jeudi 15 octobre 2015

Logging in a database with log4net

As I wrote here before, it’s a good idea to write logs elsewhere than a plain file or a rolling file. Usually, logging frameworks know how to log in a database. We had this kind of demand lately: use log4net to trace information in a relational database (SQL Server).

Using log4net to log in a table does not prescribe anything regarding the format of the table. Actually, every particularities is setup in log4net configuration.

The resulting configuration for log4net is like this:

<?xml version="1.0" encoding="utf-8"?>
    <appender name="LogSignElecAppender" type="log4net.Appender.AdoNetAppender">
        <bufferSize value="1" />
        <connectionType value="System.Data.SqlClient.SqlConnection, System.Data, Version=1.0.3300.0, Culture=neutral, PublicKeyToken=b77a5c561934e089" />
        <connectionString value="<data source configuration>" />
          <parameterName value="@DATE" />
          <dbType value="DateTime" />
          <layout type="log4net.Layout.RawTimeStampLayout" />
          <parameterName value="@2_CH_CODE" />
          <dbType value="String" />
          <size value="2" />
          <layout type="log4net.Layout.PatternLayout">
            <conversionPattern value="%property{2_CH_CODE}" />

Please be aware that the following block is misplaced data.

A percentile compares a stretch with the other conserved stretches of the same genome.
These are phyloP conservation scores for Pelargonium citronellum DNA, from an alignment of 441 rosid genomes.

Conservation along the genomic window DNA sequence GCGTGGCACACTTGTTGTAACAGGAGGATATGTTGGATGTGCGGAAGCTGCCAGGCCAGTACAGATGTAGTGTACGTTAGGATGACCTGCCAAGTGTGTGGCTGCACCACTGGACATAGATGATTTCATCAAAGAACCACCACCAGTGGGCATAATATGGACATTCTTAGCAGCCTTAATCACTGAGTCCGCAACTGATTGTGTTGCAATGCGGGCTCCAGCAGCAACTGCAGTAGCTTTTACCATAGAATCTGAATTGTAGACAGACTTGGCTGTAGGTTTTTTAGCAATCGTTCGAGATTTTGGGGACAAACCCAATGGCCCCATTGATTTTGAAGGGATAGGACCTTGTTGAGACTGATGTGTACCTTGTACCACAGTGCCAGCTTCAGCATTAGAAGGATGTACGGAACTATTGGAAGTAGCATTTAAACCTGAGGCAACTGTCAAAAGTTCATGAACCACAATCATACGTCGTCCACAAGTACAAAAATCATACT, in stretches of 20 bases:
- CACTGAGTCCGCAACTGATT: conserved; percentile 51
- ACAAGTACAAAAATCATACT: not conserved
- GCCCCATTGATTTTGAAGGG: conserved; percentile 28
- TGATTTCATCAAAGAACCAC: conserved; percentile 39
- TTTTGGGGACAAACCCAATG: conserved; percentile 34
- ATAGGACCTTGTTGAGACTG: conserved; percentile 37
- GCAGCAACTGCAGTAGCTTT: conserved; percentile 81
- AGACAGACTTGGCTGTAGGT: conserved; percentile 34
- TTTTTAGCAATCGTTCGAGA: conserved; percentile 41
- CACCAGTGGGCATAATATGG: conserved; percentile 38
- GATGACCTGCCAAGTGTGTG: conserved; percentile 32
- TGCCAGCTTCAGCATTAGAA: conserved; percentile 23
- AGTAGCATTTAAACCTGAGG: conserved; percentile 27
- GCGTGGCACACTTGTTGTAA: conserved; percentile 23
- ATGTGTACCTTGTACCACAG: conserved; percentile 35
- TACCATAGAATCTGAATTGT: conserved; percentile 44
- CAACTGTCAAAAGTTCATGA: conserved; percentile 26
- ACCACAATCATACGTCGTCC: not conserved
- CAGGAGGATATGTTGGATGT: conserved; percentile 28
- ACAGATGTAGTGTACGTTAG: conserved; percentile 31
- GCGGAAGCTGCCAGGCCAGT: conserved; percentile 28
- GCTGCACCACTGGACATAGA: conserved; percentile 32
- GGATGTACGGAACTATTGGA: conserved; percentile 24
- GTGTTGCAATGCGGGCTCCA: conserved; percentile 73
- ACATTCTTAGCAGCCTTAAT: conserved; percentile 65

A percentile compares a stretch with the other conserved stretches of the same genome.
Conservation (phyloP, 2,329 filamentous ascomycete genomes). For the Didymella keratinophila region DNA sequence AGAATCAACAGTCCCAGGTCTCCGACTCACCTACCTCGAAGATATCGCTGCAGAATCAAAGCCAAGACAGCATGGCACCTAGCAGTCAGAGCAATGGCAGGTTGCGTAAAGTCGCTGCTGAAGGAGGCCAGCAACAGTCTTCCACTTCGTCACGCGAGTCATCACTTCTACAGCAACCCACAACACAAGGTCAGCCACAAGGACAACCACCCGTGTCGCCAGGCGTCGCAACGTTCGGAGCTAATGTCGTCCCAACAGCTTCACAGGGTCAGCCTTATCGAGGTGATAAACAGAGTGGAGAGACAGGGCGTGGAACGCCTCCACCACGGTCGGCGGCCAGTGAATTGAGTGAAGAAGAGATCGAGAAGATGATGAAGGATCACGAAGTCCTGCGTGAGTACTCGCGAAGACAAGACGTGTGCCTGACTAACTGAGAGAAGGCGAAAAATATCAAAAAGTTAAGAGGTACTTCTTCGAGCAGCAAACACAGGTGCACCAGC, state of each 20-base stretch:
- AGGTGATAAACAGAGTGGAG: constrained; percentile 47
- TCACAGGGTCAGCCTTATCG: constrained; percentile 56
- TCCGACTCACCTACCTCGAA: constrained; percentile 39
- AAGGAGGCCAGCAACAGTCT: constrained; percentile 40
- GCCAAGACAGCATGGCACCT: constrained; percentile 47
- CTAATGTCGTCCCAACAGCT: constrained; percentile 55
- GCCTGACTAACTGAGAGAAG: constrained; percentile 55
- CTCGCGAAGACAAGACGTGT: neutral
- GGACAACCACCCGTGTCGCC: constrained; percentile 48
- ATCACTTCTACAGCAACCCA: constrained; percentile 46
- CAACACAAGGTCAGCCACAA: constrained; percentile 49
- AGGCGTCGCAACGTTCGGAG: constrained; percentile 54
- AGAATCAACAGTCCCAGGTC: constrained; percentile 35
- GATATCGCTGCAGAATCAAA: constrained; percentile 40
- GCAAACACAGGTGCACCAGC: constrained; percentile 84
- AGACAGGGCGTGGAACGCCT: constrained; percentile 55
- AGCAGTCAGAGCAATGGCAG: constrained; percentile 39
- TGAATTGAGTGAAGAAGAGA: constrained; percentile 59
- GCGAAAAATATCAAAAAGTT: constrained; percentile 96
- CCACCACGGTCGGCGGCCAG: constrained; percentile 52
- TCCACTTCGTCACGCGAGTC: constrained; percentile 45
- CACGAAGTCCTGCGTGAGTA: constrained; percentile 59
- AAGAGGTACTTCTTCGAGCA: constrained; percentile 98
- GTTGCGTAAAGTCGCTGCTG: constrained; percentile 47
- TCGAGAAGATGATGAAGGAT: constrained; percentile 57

<parameterName value="@MESSAGE" />
          <dbType value="String" />
          <size value="2000" />
          <layout type="log4net.Layout.PatternLayout">
            <conversionPattern value="%message" />
    <logger name="LogSignElecLogger" >
    <level value="DEBUG" />
        <appender-ref ref="LogSignElecAppender" />

It deserves some explanations.

  • commandText tag contains the INSERT statement. Bind variables are prefixed by @. They’ll be replaced by our parameters declaration
  • each parameter is described within parameter tags. parameterName contains the name of the parameter in the query. dbType contains the type in the database, allowing log4net to do the tranlations. Tag layout describes what will be put in the table field. More about this bellow.
  • You declare your logger, referencing your AdoNetAppender as you would do with any kind of appender.

Let me tell you more about this layout definition. The layout describes what piece of information will be put in the corresponding table field. You can see above different examples of layout:

  • log4net.Layout.RawTimeStampLayout: insert the current time, which is convenient for a date-kind field
  • log4net.Layout.PatternLayout: it must come with a conversionPattern, which can be either a field that is conveyed by log4net in the appenders, like the %message here (but you can also have the current logged user, the thread, and so on.) or a custom property, that you can access with the %property{KEY} string as you can see here.

Here we get to what I strongly dislike in this way of doing. The custom properties you want to track in your logs are passed to the logger through a context, that can be either global (shared within all the threads) or specific to the thread. Here is how you pass your custom properties through the context of a thread: